Birding site earns spot in L.A. Times
From Sunday's Los Angeles Times:
Reporting from Lone Pine, Calif. -- Teams of biologists fanned out across the vast playa of Owens Lake on Saturday to take a full accounting of one of environmentalism's unintended successes: tens of thousands of migrating waterfowl and shorebirds roosting on a dust-control project.
The 100-square-mile lake just east of Sequoia National Park was transformed into dusty salt flats after 1913, when its cargo of snowmelt and spring water was diverted into the Los Angeles Aqueduct. Since 2001, however, the Los Angeles Department of Water and Power has flooded portions of the lake bed to control choking dust pollution.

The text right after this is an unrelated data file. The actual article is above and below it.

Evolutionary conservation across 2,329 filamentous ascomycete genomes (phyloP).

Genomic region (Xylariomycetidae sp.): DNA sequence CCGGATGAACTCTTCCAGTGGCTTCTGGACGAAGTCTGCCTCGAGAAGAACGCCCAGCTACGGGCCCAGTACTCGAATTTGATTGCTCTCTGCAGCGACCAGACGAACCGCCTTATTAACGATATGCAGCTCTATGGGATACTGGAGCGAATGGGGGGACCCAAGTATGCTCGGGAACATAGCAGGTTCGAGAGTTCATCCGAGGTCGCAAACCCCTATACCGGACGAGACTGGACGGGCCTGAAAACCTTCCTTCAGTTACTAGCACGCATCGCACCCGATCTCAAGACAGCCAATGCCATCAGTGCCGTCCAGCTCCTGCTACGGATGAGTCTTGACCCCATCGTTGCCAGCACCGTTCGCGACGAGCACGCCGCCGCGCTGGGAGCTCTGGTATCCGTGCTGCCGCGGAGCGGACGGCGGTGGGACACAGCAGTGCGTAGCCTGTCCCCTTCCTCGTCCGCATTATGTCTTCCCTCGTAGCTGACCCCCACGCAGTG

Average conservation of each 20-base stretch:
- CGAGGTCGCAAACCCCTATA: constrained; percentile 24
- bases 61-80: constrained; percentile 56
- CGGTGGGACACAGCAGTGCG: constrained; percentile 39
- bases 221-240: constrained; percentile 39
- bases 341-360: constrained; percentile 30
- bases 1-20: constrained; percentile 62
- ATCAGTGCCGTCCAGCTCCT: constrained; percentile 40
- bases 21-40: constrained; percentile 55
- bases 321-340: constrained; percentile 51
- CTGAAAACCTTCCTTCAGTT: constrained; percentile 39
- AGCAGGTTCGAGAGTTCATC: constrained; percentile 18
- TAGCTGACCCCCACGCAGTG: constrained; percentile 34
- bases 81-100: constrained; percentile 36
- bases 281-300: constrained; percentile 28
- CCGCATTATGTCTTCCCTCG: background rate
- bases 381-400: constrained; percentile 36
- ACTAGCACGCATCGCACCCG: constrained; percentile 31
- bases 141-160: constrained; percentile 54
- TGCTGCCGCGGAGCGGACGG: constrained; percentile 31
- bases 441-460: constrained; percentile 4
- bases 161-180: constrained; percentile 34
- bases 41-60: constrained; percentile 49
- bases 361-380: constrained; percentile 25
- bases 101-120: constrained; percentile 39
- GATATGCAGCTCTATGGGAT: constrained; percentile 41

Nature quickly responded to the ankle-deep sheet of water delivered by the $500-million dust-control project's plumbing system. First to appear on the sheen of water tinged bright green by algae were brine flies. Then came migrating birds that feed on them and peregrine falcons that feed on the birds.
This year, Audubon California designated Owens Lake one of the 17 most important bird areas in the state and a globally important wetlands in the making.